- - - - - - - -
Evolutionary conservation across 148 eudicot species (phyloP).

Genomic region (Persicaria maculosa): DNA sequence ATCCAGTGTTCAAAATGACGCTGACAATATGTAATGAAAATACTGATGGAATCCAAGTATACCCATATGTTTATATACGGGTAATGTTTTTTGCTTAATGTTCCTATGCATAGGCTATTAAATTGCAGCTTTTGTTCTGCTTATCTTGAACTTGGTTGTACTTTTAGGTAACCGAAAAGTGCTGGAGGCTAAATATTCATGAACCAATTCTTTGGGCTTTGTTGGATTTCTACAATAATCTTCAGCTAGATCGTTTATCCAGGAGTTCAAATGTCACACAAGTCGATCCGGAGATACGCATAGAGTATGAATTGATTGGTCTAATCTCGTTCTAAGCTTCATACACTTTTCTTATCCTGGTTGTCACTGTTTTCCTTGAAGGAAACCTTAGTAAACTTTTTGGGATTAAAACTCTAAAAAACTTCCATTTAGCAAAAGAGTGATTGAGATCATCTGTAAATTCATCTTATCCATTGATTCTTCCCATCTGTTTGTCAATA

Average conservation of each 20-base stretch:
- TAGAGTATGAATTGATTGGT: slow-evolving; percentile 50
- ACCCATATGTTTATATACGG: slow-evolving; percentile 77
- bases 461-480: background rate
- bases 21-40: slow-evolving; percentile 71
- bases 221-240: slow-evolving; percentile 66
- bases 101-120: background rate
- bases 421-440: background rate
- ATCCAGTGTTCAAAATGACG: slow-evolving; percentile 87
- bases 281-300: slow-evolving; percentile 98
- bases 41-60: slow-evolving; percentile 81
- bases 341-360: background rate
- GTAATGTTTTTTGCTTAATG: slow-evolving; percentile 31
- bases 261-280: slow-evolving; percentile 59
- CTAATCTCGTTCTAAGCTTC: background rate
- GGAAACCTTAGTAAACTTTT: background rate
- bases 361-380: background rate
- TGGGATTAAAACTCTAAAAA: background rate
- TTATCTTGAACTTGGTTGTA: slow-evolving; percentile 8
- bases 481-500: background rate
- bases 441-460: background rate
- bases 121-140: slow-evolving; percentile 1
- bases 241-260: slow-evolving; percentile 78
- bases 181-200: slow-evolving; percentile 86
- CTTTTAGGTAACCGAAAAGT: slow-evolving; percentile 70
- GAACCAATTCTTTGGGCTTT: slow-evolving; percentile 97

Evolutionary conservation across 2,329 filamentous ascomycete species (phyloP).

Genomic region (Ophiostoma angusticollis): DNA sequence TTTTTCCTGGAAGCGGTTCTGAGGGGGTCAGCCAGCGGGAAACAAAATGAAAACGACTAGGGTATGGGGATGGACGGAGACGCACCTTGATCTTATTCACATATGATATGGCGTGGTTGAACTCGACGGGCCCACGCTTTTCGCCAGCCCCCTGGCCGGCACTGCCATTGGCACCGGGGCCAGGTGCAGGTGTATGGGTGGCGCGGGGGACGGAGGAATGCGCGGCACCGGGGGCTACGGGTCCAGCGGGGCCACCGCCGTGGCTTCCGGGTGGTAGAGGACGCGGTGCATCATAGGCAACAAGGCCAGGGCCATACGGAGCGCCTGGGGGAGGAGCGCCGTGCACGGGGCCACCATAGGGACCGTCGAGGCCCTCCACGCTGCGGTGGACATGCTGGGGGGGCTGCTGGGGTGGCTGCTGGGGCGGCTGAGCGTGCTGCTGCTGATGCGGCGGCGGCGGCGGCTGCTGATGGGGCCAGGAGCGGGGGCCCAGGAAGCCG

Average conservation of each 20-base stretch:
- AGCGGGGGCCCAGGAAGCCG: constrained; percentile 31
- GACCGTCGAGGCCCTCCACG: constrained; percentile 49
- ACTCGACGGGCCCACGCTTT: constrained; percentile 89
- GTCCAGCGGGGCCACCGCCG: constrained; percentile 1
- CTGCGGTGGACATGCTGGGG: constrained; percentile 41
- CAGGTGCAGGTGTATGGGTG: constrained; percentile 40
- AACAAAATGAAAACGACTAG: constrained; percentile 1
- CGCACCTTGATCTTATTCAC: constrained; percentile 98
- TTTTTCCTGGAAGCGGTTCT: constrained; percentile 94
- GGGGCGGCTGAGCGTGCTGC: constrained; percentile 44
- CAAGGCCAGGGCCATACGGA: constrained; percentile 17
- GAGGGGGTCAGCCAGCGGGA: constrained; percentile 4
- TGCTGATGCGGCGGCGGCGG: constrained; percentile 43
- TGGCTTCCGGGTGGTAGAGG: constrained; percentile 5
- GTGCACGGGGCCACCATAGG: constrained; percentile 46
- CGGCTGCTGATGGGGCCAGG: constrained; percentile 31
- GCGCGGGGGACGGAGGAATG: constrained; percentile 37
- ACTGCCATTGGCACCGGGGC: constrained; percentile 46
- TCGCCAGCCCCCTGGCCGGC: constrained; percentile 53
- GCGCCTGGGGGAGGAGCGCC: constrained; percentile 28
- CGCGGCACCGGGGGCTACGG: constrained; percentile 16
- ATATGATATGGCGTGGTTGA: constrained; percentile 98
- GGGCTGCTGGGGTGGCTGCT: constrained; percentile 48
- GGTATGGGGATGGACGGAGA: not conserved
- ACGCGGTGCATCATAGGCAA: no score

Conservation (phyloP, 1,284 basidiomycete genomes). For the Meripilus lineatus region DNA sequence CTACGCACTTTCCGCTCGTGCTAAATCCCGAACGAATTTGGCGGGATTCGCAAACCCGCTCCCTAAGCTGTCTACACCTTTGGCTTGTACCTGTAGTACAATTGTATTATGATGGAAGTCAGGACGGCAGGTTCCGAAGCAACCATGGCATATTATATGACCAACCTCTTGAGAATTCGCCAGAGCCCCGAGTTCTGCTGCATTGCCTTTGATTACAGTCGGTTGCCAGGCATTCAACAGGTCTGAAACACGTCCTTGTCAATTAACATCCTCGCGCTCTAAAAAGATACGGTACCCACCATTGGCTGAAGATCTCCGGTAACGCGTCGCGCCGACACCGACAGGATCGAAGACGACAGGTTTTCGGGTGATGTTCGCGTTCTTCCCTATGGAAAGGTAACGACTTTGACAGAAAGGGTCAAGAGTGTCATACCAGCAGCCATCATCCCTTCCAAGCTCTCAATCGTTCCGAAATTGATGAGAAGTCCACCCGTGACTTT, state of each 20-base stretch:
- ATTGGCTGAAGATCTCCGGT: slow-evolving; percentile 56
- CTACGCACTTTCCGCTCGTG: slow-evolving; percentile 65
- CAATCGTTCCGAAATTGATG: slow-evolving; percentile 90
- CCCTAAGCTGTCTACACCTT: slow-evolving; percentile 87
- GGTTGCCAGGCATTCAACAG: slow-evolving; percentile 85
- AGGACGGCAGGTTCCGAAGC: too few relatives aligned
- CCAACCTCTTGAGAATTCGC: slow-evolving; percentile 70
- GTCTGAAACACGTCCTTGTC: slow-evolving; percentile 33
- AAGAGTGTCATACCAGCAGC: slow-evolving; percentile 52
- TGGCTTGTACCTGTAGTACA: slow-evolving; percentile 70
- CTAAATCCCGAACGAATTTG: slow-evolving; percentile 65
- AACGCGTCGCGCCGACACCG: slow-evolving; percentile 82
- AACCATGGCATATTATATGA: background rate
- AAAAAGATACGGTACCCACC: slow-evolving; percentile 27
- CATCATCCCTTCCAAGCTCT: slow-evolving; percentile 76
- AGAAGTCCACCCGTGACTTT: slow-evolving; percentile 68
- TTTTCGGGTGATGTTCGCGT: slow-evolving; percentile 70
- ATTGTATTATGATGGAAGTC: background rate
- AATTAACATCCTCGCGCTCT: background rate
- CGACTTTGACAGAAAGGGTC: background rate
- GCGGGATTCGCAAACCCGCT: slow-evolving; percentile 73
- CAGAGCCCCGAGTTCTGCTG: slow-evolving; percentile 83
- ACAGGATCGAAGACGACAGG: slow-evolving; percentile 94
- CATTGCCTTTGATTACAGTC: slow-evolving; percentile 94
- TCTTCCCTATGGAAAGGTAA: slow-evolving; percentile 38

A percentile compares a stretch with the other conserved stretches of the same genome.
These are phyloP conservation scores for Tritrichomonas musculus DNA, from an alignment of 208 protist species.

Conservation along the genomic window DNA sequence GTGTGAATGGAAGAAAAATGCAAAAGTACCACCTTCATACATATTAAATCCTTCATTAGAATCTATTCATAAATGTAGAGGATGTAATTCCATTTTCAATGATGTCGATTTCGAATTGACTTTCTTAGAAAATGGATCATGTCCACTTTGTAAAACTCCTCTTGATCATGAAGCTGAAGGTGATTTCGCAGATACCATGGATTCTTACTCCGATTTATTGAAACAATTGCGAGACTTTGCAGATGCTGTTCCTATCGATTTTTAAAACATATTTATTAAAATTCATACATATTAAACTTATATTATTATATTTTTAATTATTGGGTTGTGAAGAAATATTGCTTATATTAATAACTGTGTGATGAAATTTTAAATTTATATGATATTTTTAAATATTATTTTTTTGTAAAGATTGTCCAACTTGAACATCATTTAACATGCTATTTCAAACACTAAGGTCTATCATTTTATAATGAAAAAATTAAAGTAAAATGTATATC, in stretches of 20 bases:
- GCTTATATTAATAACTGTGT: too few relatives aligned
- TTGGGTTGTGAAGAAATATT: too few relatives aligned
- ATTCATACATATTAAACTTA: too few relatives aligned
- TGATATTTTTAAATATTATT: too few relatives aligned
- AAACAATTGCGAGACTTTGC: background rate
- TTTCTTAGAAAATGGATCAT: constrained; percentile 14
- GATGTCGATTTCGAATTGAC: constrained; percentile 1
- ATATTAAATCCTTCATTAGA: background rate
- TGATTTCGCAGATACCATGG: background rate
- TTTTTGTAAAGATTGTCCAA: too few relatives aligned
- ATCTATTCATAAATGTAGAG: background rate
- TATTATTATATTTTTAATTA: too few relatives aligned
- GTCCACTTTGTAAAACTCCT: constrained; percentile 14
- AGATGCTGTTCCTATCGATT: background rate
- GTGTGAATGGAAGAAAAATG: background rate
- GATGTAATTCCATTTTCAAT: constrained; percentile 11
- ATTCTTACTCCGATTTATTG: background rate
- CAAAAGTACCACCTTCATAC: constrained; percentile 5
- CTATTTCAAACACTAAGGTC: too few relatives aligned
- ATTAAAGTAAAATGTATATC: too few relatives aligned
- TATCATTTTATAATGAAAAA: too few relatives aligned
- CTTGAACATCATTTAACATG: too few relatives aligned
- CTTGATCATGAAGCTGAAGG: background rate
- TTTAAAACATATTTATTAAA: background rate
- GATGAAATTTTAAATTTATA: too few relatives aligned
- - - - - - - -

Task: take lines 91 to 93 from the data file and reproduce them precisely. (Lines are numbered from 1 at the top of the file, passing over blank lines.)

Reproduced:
- TTTCTTAGAAAATGGATCAT: constrained; percentile 14
- GATGTCGATTTCGAATTGAC: constrained; percentile 1
- ATATTAAATCCTTCATTAGA: background rate